Who doesn’t love freshly exfoliated skin? Hint: this girl (points thumbs at self). While I’m…
If you’ve ever continuously shaved any part of your body, it’s likely you will have experienced razor bumps at one point or another. According to Purvisha Patel, M.D., a board-certified dermatologist and founder of Visha Skincare, “Razor bumps typically occur after shaving over hair follicles.” Talking to Well+Good, she explained, “The follicle then has inflammation, irritation, and possibly a micro-infection within it as the hair tries to grow back.”
Given that razor bumps are extremely common, there are many different methods you can try to make them disappear. “Using products that soothe the inflammation and kill any potential bacteria or fungus on the skin helps razor bumps go away,” advises Patel. Essentially, you’ll want to opt for calming products like diluted tea tree oil or aloe vera.
If the bumps are stubborn, New York-based dermatologist Dendy Engelman, M.D., recommends that you try retinol. “Retinol exfoliates the top layer of the skin, which will be effective in loosening the skin over the ingrown hair (if there is one),” she told Well+Good.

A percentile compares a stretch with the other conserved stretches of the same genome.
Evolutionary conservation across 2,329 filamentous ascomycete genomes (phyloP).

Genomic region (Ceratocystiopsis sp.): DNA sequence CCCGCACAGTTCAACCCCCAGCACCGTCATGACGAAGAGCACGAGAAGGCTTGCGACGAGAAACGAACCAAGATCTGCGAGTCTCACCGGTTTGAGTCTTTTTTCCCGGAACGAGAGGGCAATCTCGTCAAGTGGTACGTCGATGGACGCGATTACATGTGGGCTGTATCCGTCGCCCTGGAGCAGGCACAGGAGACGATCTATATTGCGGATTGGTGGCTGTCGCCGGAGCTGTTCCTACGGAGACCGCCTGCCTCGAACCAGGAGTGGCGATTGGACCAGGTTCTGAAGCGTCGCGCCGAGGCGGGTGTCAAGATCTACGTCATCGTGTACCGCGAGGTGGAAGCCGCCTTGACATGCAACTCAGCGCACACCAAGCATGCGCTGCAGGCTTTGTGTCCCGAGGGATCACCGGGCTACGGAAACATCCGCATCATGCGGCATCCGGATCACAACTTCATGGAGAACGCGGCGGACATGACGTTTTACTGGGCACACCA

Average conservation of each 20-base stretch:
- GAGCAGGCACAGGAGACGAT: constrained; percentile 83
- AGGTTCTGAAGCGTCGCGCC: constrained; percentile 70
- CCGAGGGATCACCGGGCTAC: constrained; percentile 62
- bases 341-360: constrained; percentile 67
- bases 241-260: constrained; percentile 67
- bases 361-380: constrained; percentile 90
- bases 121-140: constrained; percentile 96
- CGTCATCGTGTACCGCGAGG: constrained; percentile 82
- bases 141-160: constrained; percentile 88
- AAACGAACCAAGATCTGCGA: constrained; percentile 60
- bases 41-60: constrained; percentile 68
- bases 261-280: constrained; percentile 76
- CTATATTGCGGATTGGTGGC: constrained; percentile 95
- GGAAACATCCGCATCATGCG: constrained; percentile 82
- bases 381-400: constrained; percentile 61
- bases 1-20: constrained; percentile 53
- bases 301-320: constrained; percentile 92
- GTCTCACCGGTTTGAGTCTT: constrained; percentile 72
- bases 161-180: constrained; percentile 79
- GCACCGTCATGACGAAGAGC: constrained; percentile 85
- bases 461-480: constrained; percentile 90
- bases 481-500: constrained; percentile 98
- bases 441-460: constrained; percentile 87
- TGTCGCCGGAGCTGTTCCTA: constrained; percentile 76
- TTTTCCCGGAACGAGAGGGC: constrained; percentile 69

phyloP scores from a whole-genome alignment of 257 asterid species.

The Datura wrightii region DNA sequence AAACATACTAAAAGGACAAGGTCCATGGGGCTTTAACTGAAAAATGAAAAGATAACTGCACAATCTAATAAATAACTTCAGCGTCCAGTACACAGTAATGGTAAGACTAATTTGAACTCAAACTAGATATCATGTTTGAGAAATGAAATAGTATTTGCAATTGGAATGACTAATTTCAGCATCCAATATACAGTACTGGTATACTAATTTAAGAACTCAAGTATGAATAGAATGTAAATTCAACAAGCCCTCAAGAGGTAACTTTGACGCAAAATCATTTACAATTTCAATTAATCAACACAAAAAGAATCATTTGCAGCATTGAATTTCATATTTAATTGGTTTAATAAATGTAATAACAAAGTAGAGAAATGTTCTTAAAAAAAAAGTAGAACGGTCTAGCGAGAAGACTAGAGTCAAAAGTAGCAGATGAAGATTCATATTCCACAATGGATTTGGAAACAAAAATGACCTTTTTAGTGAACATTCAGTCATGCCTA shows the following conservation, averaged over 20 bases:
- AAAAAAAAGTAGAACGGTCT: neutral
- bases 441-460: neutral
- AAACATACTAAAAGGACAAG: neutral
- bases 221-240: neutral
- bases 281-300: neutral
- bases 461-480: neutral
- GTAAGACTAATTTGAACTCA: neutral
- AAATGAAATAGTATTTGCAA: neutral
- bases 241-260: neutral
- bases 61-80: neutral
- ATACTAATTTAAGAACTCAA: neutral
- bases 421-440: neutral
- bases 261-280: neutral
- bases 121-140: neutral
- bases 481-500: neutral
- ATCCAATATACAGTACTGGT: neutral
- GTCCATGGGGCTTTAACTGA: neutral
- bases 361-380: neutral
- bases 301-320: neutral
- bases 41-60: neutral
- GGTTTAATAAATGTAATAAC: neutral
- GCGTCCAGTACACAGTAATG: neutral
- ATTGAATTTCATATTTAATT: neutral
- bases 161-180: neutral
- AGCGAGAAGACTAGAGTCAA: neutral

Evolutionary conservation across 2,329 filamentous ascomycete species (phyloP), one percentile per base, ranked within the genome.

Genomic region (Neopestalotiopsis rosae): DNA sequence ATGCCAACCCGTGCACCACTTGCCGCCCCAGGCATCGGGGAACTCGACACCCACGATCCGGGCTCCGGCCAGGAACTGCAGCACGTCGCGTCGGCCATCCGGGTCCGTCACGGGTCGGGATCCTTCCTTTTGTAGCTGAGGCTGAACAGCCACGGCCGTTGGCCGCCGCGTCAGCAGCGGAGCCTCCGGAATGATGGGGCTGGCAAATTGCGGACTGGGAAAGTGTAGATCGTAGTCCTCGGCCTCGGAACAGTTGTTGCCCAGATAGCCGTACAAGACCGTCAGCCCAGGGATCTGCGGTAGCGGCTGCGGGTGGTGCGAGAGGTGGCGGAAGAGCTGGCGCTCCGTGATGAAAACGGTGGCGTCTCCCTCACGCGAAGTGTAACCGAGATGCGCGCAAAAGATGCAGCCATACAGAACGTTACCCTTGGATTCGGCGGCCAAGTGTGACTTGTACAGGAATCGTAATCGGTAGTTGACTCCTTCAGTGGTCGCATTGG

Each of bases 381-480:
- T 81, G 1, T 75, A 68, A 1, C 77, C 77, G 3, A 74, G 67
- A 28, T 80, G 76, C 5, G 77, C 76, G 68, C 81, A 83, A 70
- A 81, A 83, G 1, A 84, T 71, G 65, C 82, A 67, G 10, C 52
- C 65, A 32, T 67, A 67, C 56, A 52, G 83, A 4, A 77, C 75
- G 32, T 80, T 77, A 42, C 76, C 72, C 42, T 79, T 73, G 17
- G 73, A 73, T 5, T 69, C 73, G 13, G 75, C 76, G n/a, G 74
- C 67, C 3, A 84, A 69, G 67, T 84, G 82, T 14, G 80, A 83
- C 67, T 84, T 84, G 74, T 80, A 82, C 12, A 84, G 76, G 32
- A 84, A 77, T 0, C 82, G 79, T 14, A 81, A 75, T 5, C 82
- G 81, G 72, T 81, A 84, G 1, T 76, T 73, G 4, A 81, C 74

Preventing razor bumps might be easier than getting rid of them
However, the best thing to do when it comes to razor bumps is to prevent them in the first place, starting with exfoliation. “Exfoliating the area before shaving will smooth skin texture and buff away dirt that may be clogging your pores and causing flareups,” advises Dr. Engelman. Next, make sure the area is sufficiently hydrated. “I believe it’s important to soak and grease — AKA use an in-shower oil and immediately follow with lotion,” she continued. “The glycerin in lotion helps to bind water molecules, which not only gives a supple feeling but softens the skin barrier.” In other words, preparation is vital to preventing razor bumps.
When it’s time to start shaving, there are a few common mistakes that you should take great pains to avoid. Patel stresses the importance of always using a super sharp, clean razor for best results. Engelman adds that shaving in the same direction your hair grows is best practice and will significantly reduce your risk of razor bumps. “If you shave in many different directions, you increase the chances of razor bumps, irritation, and even ingrown hairs because of the angle the hair was shaved off,” she explained.
So, it’s important to try to prevent razor bumps from happening, but if you wind up with some bumps here or there, slap some diluted tea tree oil or aloe vera on them to see if that does the trick.